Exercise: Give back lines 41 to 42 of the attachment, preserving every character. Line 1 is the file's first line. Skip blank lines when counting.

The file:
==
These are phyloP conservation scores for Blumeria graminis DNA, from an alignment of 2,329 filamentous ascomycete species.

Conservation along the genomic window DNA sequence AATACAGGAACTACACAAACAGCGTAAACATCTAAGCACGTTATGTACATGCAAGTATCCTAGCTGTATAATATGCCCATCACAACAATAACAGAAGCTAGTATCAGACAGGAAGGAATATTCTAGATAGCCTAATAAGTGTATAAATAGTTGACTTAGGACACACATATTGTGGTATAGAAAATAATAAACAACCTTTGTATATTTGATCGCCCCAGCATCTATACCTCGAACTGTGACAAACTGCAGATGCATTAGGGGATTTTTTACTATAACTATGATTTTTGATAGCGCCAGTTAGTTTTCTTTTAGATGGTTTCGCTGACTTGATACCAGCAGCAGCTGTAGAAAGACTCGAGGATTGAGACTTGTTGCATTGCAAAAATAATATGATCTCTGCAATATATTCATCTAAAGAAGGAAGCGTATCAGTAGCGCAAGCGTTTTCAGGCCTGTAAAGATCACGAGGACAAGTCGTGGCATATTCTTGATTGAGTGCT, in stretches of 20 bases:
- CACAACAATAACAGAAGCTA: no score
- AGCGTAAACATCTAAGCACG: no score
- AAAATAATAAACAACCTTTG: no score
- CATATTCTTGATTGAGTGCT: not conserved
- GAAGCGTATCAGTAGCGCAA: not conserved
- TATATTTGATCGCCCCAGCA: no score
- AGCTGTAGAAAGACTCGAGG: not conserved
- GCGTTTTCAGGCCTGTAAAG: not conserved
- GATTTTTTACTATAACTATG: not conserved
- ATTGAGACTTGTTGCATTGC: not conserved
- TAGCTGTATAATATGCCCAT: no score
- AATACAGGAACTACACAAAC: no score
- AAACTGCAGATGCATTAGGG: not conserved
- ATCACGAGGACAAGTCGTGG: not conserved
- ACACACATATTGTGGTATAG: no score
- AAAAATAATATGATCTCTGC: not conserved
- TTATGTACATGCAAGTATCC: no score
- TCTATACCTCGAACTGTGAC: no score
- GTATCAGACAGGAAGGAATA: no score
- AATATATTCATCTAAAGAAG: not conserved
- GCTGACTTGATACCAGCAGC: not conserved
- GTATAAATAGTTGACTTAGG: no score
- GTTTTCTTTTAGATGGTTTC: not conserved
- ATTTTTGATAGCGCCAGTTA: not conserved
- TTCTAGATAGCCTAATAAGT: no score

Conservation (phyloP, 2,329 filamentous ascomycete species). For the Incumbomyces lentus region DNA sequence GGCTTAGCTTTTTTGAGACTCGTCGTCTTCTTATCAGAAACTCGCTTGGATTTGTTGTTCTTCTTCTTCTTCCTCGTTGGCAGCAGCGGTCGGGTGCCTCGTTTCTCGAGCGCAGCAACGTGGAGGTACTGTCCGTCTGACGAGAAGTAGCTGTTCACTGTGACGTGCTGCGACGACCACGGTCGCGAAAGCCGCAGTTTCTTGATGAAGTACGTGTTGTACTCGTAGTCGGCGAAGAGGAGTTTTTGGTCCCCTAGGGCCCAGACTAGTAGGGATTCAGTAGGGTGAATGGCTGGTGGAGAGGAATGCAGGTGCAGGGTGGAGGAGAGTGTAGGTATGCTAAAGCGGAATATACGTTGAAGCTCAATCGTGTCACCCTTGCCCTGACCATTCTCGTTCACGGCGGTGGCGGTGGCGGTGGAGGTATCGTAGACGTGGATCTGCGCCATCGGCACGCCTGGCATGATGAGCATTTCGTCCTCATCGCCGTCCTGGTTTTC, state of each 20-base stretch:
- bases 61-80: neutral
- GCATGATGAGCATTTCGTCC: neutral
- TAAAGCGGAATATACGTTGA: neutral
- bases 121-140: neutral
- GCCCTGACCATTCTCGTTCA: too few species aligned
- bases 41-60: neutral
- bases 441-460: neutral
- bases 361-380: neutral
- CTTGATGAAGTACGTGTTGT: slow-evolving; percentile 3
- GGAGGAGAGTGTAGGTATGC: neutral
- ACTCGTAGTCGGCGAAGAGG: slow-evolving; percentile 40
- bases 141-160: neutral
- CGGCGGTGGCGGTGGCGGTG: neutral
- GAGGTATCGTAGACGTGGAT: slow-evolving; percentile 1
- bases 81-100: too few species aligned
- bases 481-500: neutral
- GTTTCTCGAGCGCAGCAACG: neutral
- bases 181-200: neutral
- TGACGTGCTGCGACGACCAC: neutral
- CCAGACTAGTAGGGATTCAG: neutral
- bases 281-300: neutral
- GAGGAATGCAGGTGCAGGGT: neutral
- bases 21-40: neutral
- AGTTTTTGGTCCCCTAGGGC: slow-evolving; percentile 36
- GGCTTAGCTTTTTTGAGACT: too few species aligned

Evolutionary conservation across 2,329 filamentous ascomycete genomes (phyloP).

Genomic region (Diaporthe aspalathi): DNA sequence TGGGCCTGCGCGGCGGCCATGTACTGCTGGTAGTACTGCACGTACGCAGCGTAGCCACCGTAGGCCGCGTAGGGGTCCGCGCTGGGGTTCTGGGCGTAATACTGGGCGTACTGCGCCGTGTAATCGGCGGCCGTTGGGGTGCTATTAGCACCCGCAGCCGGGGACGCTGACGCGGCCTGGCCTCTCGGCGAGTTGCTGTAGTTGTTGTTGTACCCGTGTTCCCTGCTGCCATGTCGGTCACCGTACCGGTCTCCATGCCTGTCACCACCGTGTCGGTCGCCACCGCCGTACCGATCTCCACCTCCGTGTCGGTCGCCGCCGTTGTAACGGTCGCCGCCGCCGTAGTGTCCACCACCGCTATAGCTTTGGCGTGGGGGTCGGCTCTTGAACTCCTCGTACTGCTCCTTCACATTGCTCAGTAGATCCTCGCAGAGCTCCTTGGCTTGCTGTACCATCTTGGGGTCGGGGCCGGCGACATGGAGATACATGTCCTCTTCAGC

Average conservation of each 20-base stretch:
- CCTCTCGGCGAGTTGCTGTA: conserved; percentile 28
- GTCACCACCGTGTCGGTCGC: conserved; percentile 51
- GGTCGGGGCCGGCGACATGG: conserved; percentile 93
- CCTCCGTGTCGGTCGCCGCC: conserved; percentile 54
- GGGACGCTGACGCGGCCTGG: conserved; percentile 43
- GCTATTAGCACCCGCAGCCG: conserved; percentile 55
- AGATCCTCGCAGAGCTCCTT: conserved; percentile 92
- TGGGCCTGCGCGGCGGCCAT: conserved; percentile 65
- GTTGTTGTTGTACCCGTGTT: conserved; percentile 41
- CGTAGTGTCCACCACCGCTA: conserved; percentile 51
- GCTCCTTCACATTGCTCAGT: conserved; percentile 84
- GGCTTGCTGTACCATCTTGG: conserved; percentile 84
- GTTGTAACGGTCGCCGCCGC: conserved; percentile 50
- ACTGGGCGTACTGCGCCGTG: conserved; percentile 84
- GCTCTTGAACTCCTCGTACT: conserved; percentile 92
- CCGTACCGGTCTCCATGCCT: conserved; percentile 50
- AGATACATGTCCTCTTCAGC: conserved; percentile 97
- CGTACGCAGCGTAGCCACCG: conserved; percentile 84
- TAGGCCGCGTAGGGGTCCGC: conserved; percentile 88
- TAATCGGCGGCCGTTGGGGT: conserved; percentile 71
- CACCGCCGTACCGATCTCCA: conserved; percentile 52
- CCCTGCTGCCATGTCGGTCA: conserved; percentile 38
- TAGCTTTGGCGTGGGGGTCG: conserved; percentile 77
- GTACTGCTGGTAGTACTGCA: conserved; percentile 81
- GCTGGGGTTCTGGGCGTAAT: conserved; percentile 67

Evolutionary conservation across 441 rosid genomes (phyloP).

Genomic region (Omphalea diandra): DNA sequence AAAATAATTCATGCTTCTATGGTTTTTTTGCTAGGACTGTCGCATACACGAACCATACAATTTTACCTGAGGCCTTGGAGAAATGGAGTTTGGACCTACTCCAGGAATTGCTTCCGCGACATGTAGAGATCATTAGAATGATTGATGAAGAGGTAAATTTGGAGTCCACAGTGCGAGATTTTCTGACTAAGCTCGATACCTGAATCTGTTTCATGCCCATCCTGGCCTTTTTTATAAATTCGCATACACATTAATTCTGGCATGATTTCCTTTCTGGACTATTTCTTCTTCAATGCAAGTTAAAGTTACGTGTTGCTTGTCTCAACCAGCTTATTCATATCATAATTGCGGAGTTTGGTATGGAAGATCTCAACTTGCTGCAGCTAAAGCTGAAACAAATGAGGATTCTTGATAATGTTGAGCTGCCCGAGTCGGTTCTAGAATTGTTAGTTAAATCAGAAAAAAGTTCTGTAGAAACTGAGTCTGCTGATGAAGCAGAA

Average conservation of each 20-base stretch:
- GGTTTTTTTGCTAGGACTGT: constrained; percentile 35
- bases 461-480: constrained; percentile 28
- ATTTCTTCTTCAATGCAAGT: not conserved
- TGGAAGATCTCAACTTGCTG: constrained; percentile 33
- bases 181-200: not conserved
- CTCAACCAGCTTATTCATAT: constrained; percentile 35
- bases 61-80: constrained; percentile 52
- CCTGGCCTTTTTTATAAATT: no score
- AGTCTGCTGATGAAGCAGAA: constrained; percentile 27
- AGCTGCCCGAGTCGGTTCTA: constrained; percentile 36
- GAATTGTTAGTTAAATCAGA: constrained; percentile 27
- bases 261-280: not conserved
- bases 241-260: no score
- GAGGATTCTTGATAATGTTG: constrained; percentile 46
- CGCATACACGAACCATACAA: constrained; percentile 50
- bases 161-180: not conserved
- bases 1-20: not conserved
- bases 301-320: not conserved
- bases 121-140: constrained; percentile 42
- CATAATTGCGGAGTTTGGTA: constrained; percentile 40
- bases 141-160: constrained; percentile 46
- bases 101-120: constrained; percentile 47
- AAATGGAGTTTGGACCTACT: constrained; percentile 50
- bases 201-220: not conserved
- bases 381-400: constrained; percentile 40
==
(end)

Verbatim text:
- CGGCGGTGGCGGTGGCGGTG: neutral
- GAGGTATCGTAGACGTGGAT: slow-evolving; percentile 1